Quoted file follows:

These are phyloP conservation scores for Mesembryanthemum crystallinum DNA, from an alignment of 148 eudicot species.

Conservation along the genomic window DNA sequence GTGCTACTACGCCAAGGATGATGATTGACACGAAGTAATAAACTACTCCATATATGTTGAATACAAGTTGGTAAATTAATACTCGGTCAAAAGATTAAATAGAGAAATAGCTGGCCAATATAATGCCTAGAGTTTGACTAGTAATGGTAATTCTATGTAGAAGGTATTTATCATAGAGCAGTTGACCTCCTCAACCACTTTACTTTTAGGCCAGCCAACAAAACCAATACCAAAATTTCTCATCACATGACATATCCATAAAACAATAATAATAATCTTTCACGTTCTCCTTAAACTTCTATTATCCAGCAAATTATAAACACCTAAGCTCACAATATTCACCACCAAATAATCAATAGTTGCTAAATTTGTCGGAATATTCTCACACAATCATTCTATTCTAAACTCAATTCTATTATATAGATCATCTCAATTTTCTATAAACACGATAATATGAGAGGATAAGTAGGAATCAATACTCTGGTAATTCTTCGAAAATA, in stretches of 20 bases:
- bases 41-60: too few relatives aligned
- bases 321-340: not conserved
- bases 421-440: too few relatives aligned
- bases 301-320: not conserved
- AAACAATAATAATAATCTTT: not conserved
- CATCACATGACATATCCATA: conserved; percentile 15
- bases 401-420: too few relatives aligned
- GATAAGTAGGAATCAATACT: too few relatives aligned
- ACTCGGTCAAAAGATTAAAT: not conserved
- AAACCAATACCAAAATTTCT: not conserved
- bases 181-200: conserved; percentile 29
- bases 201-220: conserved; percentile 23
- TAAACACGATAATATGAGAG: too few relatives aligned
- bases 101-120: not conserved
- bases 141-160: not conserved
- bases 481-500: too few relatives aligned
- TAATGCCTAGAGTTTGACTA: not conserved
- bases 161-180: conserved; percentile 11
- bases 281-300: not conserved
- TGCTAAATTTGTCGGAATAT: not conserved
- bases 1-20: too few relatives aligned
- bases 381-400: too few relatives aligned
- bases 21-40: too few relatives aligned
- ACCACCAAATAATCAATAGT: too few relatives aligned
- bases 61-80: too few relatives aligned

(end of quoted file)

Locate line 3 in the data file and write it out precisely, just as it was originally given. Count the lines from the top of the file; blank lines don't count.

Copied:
- bases 41-60: too few relatives aligned